ANNAPOLIS Over the next several weeks the Department of Natural Resources (DNR) and its Chesapeake Bay Program partners will conduct supplemental monitoring cruises to accurately document the impacts of the recent record-setting rains on water quality, habitat and living resources—especially submerged aquatic vegetation (SAV). The resulting data will be used to compare and contrast this event to 1972s Tropical Storm Agnes and 2003s Tropical Storm Isabel.
The recent rain event was almost as impressive as that affiliated with Agnes, said DNR Secretary C. Ronald Franks. However, unlike Agnes, this event was preceded by record dry periods, so the resulting runoff is not expected to be as great.
March 2006 was the driest March ever recorded in the Washington/Baltimore area. .Agnes, which also hit the region in June, was preceded by an unusually wet winter and spring providing a saturated landscape.
Storm events of this magnitude provides another reminder of the impact that impervious surfaces such as roads, rooftops and parking lots have on the natural landscape, said the Secretary. Local governments and homeowners can take this opportunity to evaluate their practices to minimize runoff in the future.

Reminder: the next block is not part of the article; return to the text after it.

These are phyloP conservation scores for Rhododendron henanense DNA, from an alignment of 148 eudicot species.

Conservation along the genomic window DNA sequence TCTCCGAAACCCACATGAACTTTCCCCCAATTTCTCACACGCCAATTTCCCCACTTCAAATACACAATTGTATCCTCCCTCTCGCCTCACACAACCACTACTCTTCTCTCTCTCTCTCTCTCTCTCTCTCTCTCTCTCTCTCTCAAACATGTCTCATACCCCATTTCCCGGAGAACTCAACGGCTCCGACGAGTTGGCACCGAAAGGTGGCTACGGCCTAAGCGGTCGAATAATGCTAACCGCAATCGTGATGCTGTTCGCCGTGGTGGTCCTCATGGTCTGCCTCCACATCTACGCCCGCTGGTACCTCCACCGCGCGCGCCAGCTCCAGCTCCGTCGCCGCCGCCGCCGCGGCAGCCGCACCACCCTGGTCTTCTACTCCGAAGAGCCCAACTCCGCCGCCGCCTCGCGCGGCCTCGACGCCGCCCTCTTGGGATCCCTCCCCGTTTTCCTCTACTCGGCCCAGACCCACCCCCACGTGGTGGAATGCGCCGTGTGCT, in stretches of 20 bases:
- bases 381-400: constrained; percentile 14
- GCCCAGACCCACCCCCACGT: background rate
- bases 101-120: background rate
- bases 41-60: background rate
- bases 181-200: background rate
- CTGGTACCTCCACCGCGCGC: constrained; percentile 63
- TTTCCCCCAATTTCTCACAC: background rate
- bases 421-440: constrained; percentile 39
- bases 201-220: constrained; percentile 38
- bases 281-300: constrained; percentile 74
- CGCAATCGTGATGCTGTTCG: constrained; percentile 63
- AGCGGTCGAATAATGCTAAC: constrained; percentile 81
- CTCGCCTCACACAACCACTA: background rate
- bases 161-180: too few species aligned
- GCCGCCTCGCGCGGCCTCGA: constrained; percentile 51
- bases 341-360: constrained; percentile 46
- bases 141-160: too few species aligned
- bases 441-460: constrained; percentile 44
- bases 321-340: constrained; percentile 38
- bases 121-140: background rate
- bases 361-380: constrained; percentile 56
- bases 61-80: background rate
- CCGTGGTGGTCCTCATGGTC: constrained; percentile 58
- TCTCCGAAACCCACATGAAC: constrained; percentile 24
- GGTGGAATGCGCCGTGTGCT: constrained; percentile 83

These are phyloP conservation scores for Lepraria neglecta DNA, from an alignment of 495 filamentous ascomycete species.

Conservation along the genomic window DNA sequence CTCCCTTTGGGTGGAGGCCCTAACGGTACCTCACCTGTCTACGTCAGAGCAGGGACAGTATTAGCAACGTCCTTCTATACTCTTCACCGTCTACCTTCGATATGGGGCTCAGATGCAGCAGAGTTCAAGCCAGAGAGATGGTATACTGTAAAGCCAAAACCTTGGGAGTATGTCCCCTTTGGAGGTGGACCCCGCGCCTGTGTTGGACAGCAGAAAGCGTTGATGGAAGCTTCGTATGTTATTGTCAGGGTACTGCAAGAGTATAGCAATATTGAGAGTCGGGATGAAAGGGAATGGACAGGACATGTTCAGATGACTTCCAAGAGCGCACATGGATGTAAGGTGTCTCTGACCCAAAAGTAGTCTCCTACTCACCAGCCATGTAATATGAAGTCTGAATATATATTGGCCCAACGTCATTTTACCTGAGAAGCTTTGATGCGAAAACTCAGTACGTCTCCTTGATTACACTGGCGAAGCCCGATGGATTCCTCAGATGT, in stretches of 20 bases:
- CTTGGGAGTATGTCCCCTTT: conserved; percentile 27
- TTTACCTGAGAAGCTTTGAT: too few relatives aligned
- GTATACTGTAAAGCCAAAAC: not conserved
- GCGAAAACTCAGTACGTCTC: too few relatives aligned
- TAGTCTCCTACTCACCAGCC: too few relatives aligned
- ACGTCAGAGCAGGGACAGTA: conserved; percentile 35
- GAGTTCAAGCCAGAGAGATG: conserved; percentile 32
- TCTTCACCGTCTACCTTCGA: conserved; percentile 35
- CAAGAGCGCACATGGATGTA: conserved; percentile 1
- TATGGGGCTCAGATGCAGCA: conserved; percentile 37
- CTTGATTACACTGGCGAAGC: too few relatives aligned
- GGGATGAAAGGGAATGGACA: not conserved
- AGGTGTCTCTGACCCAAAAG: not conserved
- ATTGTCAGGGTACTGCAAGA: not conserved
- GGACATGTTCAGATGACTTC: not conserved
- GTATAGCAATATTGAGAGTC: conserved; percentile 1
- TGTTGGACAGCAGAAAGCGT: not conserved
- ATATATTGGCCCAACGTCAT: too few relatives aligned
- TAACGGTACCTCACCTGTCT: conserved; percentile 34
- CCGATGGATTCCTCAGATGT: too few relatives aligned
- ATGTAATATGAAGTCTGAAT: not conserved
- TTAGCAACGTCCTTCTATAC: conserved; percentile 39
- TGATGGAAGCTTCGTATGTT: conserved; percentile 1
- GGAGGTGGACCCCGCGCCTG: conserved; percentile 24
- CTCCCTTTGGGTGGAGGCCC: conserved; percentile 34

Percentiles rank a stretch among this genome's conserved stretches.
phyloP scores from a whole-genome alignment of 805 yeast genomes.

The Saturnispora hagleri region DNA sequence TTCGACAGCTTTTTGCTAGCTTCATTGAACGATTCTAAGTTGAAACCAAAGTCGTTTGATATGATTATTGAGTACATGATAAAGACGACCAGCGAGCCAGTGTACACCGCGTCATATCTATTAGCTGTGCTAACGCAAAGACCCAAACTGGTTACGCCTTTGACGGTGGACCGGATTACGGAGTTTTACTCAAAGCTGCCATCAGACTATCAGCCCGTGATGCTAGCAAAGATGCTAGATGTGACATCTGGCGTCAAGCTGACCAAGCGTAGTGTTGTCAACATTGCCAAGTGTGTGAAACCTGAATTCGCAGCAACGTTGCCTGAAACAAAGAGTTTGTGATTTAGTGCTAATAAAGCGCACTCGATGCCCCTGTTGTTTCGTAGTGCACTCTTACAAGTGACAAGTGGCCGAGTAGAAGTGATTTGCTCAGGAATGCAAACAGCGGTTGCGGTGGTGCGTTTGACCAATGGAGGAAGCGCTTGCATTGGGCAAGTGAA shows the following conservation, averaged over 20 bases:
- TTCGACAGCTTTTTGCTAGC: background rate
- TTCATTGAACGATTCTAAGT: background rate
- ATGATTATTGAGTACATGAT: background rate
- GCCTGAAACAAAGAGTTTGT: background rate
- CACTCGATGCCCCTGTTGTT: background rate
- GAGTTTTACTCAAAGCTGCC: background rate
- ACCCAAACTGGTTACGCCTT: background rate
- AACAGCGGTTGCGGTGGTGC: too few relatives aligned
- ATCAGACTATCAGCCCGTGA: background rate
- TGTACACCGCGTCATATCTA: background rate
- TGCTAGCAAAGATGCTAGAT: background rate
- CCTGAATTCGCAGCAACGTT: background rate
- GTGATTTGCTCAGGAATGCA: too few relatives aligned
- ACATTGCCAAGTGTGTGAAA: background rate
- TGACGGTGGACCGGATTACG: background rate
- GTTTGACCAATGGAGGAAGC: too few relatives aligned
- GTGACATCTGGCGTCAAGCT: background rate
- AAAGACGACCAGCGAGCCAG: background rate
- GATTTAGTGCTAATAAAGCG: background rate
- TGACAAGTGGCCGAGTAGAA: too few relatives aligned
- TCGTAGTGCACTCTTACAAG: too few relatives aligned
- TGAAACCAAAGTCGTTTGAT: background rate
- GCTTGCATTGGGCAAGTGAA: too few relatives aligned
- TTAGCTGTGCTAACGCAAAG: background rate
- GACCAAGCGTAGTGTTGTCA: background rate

DNR will conduct a supplemental Potomac River water quality mapping and monitoring cruise on Friday, June 30. Biologists will collect nutrient and sediment samples at all the long-term mainstem Potomac stations in order to compare and contrast nutrient and sediment impacts over the 22-year monitoring record. Spatially intensive water quality data will also be measured on the cruise, providing data related to the immediate impacts of the June storms. The regularly scheduled long-term Potomac cruise is scheduled for July 11 and will continue twice a month through October.
DNR will also be conducting monthly spatially intensive monitoring cruises on the Potomac as part of the comprehensive Potomac Shallow Water Monitoring project initiated in April 2006. These cruises are conducted over four consecutive days each month in cooperation with the University of Maryland and St. Marys College. The next spatially intensive Potomac Shallow Water cruise is scheduled for the week of July 17 and will provide geographically-specific impacts throughout the Potomac estuary.
The University of Maryland supplemental water quality mapping cruises for the Patuxent estuary, on June 29 and July 5, will be compared to monthly water quality mapping cruises funded by DNR. Over the next several weeks, DNR, along with its partners, will be assessing this data to determine the short- and long-term impacts of the June 2006 high flows to tributary specific water quality.
To obtain water quality data